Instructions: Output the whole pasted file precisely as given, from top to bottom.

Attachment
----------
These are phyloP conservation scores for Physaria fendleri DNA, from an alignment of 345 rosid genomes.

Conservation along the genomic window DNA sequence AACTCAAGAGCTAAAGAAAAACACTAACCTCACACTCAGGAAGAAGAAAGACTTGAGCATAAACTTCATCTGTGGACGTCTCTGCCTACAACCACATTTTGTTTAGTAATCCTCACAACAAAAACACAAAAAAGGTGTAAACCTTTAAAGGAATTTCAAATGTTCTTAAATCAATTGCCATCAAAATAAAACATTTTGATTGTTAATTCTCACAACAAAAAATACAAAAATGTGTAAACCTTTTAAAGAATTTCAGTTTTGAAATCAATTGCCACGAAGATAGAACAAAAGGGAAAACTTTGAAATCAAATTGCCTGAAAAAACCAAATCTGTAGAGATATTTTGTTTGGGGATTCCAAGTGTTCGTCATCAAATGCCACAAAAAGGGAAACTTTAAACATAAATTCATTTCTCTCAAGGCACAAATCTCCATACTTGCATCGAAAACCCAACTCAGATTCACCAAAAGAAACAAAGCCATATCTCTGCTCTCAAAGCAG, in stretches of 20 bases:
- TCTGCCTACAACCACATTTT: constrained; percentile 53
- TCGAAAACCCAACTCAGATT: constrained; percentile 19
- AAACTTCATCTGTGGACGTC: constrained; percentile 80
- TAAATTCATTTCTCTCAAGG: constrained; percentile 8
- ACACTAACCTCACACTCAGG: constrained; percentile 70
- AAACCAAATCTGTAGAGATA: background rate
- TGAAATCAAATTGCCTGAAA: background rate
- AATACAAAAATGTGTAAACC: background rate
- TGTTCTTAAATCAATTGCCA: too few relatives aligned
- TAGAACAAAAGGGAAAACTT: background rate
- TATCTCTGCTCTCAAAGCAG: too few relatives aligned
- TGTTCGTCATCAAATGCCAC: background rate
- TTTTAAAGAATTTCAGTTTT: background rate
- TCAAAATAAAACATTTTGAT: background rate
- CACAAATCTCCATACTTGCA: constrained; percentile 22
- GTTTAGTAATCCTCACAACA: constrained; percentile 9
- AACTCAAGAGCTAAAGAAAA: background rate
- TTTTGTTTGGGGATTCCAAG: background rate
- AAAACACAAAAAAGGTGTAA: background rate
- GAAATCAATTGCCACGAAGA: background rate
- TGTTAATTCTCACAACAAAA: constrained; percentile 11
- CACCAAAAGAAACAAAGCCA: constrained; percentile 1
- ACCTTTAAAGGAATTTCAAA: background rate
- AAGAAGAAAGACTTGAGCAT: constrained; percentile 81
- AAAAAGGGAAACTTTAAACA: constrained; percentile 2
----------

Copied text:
These are phyloP conservation scores for Physaria fendleri DNA, from an alignment of 345 rosid genomes.

Conservation along the genomic window DNA sequence AACTCAAGAGCTAAAGAAAAACACTAACCTCACACTCAGGAAGAAGAAAGACTTGAGCATAAACTTCATCTGTGGACGTCTCTGCCTACAACCACATTTTGTTTAGTAATCCTCACAACAAAAACACAAAAAAGGTGTAAACCTTTAAAGGAATTTCAAATGTTCTTAAATCAATTGCCATCAAAATAAAACATTTTGATTGTTAATTCTCACAACAAAAAATACAAAAATGTGTAAACCTTTTAAAGAATTTCAGTTTTGAAATCAATTGCCACGAAGATAGAACAAAAGGGAAAACTTTGAAATCAAATTGCCTGAAAAAACCAAATCTGTAGAGATATTTTGTTTGGGGATTCCAAGTGTTCGTCATCAAATGCCACAAAAAGGGAAACTTTAAACATAAATTCATTTCTCTCAAGGCACAAATCTCCATACTTGCATCGAAAACCCAACTCAGATTCACCAAAAGAAACAAAGCCATATCTCTGCTCTCAAAGCAG, in stretches of 20 bases:
- TCTGCCTACAACCACATTTT: constrained; percentile 53
- TCGAAAACCCAACTCAGATT: constrained; percentile 19
- AAACTTCATCTGTGGACGTC: constrained; percentile 80
- TAAATTCATTTCTCTCAAGG: constrained; percentile 8
- ACACTAACCTCACACTCAGG: constrained; percentile 70
- AAACCAAATCTGTAGAGATA: background rate
- TGAAATCAAATTGCCTGAAA: background rate
- AATACAAAAATGTGTAAACC: background rate
- TGTTCTTAAATCAATTGCCA: too few relatives aligned
- TAGAACAAAAGGGAAAACTT: background rate
- TATCTCTGCTCTCAAAGCAG: too few relatives aligned
- TGTTCGTCATCAAATGCCAC: background rate
- TTTTAAAGAATTTCAGTTTT: background rate
- TCAAAATAAAACATTTTGAT: background rate
- CACAAATCTCCATACTTGCA: constrained; percentile 22
- GTTTAGTAATCCTCACAACA: constrained; percentile 9
- AACTCAAGAGCTAAAGAAAA: background rate
- TTTTGTTTGGGGATTCCAAG: background rate
- AAAACACAAAAAAGGTGTAA: background rate
- GAAATCAATTGCCACGAAGA: background rate
- TGTTAATTCTCACAACAAAA: constrained; percentile 11
- CACCAAAAGAAACAAAGCCA: constrained; percentile 1
- ACCTTTAAAGGAATTTCAAA: background rate
- AAGAAGAAAGACTTGAGCAT: constrained; percentile 81
- AAAAAGGGAAACTTTAAACA: constrained; percentile 2